Stromboli, to me, is just a fancy way of saying stuffed bread. It’s one of those things that I fall back on when I don’t know what else to make. It’s good, it’s easy, it’s fast, and I can usually cram somewhat healthy stuff in there without anyone knowing better, since I also include enough ricotta and mozzarella to make it all worthwhile.
I don’t need a recipe for this stromboli, and you don’t either. Trust me. This is easy, easy stuff. And I’m going to take the step by step route, even though Ree does it better and I sometimes forget to take pictures.
To start, you need a big ol’ 1-pound ball of pizza dough; store-bought is fine, that’s what I used this time, but I’ve also used homemade, and honestly? It’s not that much of a difference.
You also need your stuffing ingredients.
Tangent: I wanted to go with an eggplant parm theme, I’ve made it before and I was craving it. I love eggplant parm, but I don’t always love the seventeen steps involved in slicing the eggplant ultra-thin, dredging and breading it, frying it, etc. Plus, theoretically, I shouldn’t eat as much of it if it’s fried (I’m not saying I won’t, I’m saying I probably shouldn’t).
So for last night’s stromboli, I sliced eggplant, drizzled it with olive oil and baked it in a preheated 425 degree oven until it looked like this:
You’ll need to flip it once, about halfway through, so you get the yummy crust on both sides. You may also need to spray it with a bit more olive oil; eggplant is kind of thirsty when it comes to oil.
I also had the “parmigiana” part of the equation standing by:
I picked up the ricotta from the supermarket when I did our weekly shopping, then went to Pastosa for the fresh mozzarella and pre-made pizza dough. And yes, I picked up a small container of sauce too; hey, someone’s grandmother or father or something made it, whatever. That’s literally how lazy I was yesterday. It was a wear-sweatpants-to-the-supermarket kind of a day. Anyway!
When you’re ready to start making the stromboli, preheat the oven to 400 degrees (convection’s nice, if you have it). Press the dough out on a half-sheet pan; you’re looking to make a rectangle-ish shape.
You’ll want to layer the ingredients more towards the bottom of the rectangle, so it’s not a complete pain in the ass to roll (more on that later). Your first layer is the roasted eggplant:
Overlap them slightly so you get a nice chunka eggplant in each bite. Then comes the sauce:
In hindsight, I would’ve maybe added a smidge more sauce, but I didn’t want it to be too difficult to roll.
Next layer is the ricotta; you’ll just dab it on along the little log you’ve got going on…
…trying (and failing) not to eat directly from the spoon the entire time you do it. I am so gross.
Last up is the fresh mozzarella (use Polly-O or whatever you like, I prefer it with fresh, but again, this is about you, not me!)
Okay, now you’re ready to roll. And this really won’t be that scary — see how I left about 2 inches of dough on the bottom? You’ll pull that up and stretch it over the filling.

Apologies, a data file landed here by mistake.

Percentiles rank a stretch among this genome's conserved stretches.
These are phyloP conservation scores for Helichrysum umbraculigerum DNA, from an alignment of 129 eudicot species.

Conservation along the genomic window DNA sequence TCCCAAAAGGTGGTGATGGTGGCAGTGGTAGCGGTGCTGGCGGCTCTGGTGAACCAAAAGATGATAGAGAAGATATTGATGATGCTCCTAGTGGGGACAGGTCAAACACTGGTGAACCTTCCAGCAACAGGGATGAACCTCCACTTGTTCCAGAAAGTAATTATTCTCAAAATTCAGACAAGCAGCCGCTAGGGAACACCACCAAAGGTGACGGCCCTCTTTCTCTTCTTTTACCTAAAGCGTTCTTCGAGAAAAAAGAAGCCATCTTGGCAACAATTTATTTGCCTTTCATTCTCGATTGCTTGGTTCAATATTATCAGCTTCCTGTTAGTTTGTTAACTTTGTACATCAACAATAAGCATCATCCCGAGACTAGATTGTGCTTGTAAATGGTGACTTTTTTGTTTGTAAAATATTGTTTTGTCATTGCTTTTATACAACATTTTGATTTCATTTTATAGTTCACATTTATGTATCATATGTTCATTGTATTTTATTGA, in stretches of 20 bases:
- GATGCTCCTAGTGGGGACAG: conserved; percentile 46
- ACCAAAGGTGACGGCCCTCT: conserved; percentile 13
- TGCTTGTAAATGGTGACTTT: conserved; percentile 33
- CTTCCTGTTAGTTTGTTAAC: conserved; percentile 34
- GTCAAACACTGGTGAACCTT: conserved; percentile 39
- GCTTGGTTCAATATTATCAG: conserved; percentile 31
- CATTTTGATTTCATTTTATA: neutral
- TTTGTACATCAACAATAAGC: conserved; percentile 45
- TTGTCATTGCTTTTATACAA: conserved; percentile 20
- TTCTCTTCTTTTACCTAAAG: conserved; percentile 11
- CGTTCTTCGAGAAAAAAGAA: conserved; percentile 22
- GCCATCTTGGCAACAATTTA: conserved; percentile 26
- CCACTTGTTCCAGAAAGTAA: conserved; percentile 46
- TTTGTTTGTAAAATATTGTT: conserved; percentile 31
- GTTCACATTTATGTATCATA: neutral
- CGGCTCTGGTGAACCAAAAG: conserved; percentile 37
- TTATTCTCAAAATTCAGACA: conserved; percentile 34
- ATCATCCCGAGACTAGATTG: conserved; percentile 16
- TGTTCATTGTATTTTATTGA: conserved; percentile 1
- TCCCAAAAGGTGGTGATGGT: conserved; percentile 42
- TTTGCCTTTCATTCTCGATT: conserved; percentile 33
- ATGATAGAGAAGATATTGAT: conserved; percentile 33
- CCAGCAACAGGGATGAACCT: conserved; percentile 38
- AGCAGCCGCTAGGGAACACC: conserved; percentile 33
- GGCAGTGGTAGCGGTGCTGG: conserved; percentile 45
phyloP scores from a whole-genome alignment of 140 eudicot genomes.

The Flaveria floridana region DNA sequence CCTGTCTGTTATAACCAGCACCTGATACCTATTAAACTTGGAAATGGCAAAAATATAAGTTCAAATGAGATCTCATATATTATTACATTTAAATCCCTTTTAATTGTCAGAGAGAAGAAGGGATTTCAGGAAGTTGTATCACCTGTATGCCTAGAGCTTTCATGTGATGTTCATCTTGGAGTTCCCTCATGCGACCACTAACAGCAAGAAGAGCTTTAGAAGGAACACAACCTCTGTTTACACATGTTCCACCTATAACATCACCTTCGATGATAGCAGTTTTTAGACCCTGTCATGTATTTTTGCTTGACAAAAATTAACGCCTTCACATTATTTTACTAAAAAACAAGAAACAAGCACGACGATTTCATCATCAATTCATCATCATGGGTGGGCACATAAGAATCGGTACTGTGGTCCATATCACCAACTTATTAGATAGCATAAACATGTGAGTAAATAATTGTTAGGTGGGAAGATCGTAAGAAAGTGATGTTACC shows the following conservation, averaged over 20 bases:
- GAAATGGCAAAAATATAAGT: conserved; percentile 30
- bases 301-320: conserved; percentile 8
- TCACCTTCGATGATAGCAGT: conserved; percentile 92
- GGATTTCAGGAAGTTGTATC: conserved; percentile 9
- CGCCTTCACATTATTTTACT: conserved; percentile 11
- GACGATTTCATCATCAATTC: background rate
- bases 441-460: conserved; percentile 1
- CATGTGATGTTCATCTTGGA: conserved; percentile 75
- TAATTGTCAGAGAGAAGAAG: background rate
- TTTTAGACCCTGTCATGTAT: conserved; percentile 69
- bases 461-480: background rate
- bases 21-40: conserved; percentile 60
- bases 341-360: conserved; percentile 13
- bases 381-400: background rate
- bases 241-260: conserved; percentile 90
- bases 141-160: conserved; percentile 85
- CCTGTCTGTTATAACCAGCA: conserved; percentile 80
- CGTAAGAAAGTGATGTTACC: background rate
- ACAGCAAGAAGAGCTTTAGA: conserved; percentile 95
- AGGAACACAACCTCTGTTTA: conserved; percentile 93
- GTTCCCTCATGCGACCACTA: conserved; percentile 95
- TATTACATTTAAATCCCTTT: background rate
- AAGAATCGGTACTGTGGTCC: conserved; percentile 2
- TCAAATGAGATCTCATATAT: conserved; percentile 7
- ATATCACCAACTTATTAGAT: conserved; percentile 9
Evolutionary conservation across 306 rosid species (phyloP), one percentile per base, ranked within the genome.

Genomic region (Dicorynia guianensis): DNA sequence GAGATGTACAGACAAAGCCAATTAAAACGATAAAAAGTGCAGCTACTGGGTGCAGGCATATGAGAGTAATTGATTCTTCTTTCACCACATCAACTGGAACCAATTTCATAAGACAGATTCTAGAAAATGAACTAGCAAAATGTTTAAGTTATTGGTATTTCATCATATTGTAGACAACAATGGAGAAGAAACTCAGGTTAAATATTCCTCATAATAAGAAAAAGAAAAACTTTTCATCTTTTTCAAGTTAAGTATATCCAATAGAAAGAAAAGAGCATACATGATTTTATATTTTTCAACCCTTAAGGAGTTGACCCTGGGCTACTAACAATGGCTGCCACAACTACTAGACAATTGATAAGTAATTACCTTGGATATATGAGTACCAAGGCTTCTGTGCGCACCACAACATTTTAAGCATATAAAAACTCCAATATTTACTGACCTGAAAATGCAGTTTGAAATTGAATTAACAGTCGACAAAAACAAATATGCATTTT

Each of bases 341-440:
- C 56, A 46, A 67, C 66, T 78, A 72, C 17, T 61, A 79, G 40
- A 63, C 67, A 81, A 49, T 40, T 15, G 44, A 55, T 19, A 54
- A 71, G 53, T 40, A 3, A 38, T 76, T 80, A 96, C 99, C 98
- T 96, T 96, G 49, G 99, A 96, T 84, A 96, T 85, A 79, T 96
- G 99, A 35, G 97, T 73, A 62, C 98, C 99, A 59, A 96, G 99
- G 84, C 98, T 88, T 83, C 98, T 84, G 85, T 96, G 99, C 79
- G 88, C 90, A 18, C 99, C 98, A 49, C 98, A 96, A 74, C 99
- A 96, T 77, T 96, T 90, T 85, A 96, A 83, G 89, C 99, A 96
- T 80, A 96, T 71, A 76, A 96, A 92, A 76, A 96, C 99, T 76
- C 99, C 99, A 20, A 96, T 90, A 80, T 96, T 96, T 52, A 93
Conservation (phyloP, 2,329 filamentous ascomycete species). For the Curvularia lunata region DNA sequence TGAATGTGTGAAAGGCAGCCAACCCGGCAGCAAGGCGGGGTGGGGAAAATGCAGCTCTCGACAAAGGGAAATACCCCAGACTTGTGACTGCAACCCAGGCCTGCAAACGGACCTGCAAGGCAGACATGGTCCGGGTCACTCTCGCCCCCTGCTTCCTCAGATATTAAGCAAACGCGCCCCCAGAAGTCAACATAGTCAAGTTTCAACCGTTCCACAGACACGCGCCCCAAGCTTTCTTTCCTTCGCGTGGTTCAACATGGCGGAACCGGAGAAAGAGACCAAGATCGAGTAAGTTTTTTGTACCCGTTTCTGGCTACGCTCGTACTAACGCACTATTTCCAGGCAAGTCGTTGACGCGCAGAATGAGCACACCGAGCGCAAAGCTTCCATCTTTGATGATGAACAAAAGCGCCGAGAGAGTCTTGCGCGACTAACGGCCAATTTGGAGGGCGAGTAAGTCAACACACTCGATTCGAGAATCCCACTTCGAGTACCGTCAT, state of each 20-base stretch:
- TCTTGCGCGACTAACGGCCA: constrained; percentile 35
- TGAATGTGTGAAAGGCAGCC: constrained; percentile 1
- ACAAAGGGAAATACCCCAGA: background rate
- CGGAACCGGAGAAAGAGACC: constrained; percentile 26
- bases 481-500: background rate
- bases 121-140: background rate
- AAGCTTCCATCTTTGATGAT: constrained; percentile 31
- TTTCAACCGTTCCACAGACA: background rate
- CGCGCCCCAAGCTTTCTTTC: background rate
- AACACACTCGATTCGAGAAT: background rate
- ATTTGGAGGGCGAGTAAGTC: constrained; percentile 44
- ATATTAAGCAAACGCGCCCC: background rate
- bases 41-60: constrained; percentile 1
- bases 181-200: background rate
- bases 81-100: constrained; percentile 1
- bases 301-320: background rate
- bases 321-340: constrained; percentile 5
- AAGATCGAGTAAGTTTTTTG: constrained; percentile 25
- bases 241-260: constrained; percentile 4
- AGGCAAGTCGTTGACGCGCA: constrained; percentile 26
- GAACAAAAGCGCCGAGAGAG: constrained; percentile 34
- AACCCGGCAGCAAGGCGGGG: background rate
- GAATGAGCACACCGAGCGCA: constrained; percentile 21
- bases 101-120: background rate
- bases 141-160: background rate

Basically. Trying to roll it and take a picture at the same time was kind of silly, as evidenced by the stellar image quality above. Love the analogy used in the recent post on Dinner: A Love Story, it really is like rolling a joint – or a burrito, whatever analogy tickles your fancy. (By the way, I just discovered that site over the weekend, so good! I’m so not a cool kid, I pick up on things so 2000 and late.)
Now that you’ve pulled the dough up over the top, you’ll want to crimp the sides so the filling doesn’t come squirting out the side (see, I told you I’d miss a picture). Then, you’ll continue rolling, until the whole thing actually does look like a burrito:
You’re almost ready to go into the oven – you’ll just want to slash the top a few times to let any steam come out.
Also, I like to put an egg wash on so the top browns nicely and gets all crunchy and delicious. Just beat 1 egg with a splash of water, and paint it on with a pastry brush. I made two, so I could bake them and freeze one for another night.
(Oh, that other stromboli? It is the pretty stromboli’s ugly cousin. Don’t ask… I told you it was hard trying to roll and take a picture at the same time! It tasted just as good though, so whatever.)
After you put the egg wash on, put it in the oven:
And bake for about 15-20 minutes, or until the stromboli looks like it should be in your belly:
Wait a few minutes for it to cool down a bit, so the filling doesn’t ooze out the second you cut into it. Slice into 4 or so pieces, or whatever size is best for you. Jason and I demolished about 2/3 of the weird-looking stromboli last night, but it was also the only thing we ate; you could probably feed 4 with one stromboli
I just ate the leftovers for lunch, heated up in a 400 degree toaster oven. It may have been better today.
You could be eating this for dinner tonight, just pick up a pizza dough on your way home from work.